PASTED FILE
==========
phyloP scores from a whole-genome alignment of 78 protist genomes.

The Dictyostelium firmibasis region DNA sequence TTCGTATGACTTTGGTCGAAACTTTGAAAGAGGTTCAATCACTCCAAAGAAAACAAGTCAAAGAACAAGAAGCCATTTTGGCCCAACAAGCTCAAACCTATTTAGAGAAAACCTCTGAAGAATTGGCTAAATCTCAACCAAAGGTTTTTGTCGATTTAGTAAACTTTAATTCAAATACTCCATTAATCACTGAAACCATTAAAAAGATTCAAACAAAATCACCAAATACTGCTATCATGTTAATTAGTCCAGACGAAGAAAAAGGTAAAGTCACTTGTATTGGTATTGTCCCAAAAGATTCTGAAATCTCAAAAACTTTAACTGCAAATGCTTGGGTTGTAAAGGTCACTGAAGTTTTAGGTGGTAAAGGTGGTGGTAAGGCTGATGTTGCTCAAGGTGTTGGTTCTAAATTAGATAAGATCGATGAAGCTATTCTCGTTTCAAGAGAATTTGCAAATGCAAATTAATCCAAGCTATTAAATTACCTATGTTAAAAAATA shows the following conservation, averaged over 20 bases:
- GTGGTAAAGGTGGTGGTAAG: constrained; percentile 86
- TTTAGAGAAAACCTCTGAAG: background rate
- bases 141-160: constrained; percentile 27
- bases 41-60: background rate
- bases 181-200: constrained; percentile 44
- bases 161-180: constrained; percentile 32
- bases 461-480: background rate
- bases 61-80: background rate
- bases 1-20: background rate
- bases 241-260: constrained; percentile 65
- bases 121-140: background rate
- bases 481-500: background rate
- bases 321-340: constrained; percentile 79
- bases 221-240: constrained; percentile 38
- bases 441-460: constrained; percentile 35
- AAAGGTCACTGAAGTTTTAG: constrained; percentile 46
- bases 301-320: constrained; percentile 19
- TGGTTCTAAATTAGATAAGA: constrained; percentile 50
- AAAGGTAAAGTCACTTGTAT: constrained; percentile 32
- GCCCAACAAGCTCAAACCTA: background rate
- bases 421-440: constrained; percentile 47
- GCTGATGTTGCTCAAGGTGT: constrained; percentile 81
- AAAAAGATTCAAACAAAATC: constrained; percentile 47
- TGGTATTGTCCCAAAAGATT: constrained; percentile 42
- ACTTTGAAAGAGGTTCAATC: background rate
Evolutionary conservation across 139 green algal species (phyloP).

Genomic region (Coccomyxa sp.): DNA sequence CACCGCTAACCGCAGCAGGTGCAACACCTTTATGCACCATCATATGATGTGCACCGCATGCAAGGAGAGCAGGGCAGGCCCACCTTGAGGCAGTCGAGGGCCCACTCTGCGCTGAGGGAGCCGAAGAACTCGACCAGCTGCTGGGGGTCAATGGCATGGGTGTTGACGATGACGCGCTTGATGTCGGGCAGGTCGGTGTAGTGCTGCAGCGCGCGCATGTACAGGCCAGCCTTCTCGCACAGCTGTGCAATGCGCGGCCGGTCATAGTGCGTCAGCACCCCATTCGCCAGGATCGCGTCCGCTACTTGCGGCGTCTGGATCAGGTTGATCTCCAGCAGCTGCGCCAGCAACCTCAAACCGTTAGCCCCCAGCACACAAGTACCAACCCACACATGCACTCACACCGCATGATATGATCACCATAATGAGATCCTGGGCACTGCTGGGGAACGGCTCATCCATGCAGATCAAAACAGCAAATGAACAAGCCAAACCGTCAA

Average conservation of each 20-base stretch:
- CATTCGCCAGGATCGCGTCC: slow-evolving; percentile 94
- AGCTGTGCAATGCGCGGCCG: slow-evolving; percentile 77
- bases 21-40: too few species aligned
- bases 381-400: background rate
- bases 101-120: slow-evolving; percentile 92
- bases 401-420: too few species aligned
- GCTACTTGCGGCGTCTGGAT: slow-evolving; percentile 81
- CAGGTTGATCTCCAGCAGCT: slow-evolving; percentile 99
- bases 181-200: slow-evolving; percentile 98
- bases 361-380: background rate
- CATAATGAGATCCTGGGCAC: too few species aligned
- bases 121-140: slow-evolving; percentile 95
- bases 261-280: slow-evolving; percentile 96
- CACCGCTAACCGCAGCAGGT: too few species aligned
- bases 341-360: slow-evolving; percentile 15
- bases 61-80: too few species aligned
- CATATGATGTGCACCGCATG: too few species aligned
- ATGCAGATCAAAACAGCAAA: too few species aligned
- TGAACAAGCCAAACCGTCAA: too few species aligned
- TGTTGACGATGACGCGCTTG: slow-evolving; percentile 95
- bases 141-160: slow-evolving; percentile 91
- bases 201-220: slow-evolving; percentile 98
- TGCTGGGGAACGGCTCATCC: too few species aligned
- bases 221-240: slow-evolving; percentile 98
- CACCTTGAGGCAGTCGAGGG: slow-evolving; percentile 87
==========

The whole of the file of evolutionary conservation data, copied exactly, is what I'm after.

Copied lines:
phyloP scores from a whole-genome alignment of 78 protist genomes.

The Dictyostelium firmibasis region DNA sequence TTCGTATGACTTTGGTCGAAACTTTGAAAGAGGTTCAATCACTCCAAAGAAAACAAGTCAAAGAACAAGAAGCCATTTTGGCCCAACAAGCTCAAACCTATTTAGAGAAAACCTCTGAAGAATTGGCTAAATCTCAACCAAAGGTTTTTGTCGATTTAGTAAACTTTAATTCAAATACTCCATTAATCACTGAAACCATTAAAAAGATTCAAACAAAATCACCAAATACTGCTATCATGTTAATTAGTCCAGACGAAGAAAAAGGTAAAGTCACTTGTATTGGTATTGTCCCAAAAGATTCTGAAATCTCAAAAACTTTAACTGCAAATGCTTGGGTTGTAAAGGTCACTGAAGTTTTAGGTGGTAAAGGTGGTGGTAAGGCTGATGTTGCTCAAGGTGTTGGTTCTAAATTAGATAAGATCGATGAAGCTATTCTCGTTTCAAGAGAATTTGCAAATGCAAATTAATCCAAGCTATTAAATTACCTATGTTAAAAAATA shows the following conservation, averaged over 20 bases:
- GTGGTAAAGGTGGTGGTAAG: constrained; percentile 86
- TTTAGAGAAAACCTCTGAAG: background rate
- bases 141-160: constrained; percentile 27
- bases 41-60: background rate
- bases 181-200: constrained; percentile 44
- bases 161-180: constrained; percentile 32
- bases 461-480: background rate
- bases 61-80: background rate
- bases 1-20: background rate
- bases 241-260: constrained; percentile 65
- bases 121-140: background rate
- bases 481-500: background rate
- bases 321-340: constrained; percentile 79
- bases 221-240: constrained; percentile 38
- bases 441-460: constrained; percentile 35
- AAAGGTCACTGAAGTTTTAG: constrained; percentile 46
- bases 301-320: constrained; percentile 19
- TGGTTCTAAATTAGATAAGA: constrained; percentile 50
- AAAGGTAAAGTCACTTGTAT: constrained; percentile 32
- GCCCAACAAGCTCAAACCTA: background rate
- bases 421-440: constrained; percentile 47
- GCTGATGTTGCTCAAGGTGT: constrained; percentile 81
- AAAAAGATTCAAACAAAATC: constrained; percentile 47
- TGGTATTGTCCCAAAAGATT: constrained; percentile 42
- ACTTTGAAAGAGGTTCAATC: background rate
Evolutionary conservation across 139 green algal species (phyloP).

Genomic region (Coccomyxa sp.): DNA sequence CACCGCTAACCGCAGCAGGTGCAACACCTTTATGCACCATCATATGATGTGCACCGCATGCAAGGAGAGCAGGGCAGGCCCACCTTGAGGCAGTCGAGGGCCCACTCTGCGCTGAGGGAGCCGAAGAACTCGACCAGCTGCTGGGGGTCAATGGCATGGGTGTTGACGATGACGCGCTTGATGTCGGGCAGGTCGGTGTAGTGCTGCAGCGCGCGCATGTACAGGCCAGCCTTCTCGCACAGCTGTGCAATGCGCGGCCGGTCATAGTGCGTCAGCACCCCATTCGCCAGGATCGCGTCCGCTACTTGCGGCGTCTGGATCAGGTTGATCTCCAGCAGCTGCGCCAGCAACCTCAAACCGTTAGCCCCCAGCACACAAGTACCAACCCACACATGCACTCACACCGCATGATATGATCACCATAATGAGATCCTGGGCACTGCTGGGGAACGGCTCATCCATGCAGATCAAAACAGCAAATGAACAAGCCAAACCGTCAA

Average conservation of each 20-base stretch:
- CATTCGCCAGGATCGCGTCC: slow-evolving; percentile 94
- AGCTGTGCAATGCGCGGCCG: slow-evolving; percentile 77
- bases 21-40: too few species aligned
- bases 381-400: background rate
- bases 101-120: slow-evolving; percentile 92
- bases 401-420: too few species aligned
- GCTACTTGCGGCGTCTGGAT: slow-evolving; percentile 81
- CAGGTTGATCTCCAGCAGCT: slow-evolving; percentile 99
- bases 181-200: slow-evolving; percentile 98
- bases 361-380: background rate
- CATAATGAGATCCTGGGCAC: too few species aligned
- bases 121-140: slow-evolving; percentile 95
- bases 261-280: slow-evolving; percentile 96
- CACCGCTAACCGCAGCAGGT: too few species aligned
- bases 341-360: slow-evolving; percentile 15
- bases 61-80: too few species aligned
- CATATGATGTGCACCGCATG: too few species aligned
- ATGCAGATCAAAACAGCAAA: too few species aligned
- TGAACAAGCCAAACCGTCAA: too few species aligned
- TGTTGACGATGACGCGCTTG: slow-evolving; percentile 95
- bases 141-160: slow-evolving; percentile 91
- bases 201-220: slow-evolving; percentile 98
- TGCTGGGGAACGGCTCATCC: too few species aligned
- bases 221-240: slow-evolving; percentile 98
- CACCTTGAGGCAGTCGAGGG: slow-evolving; percentile 87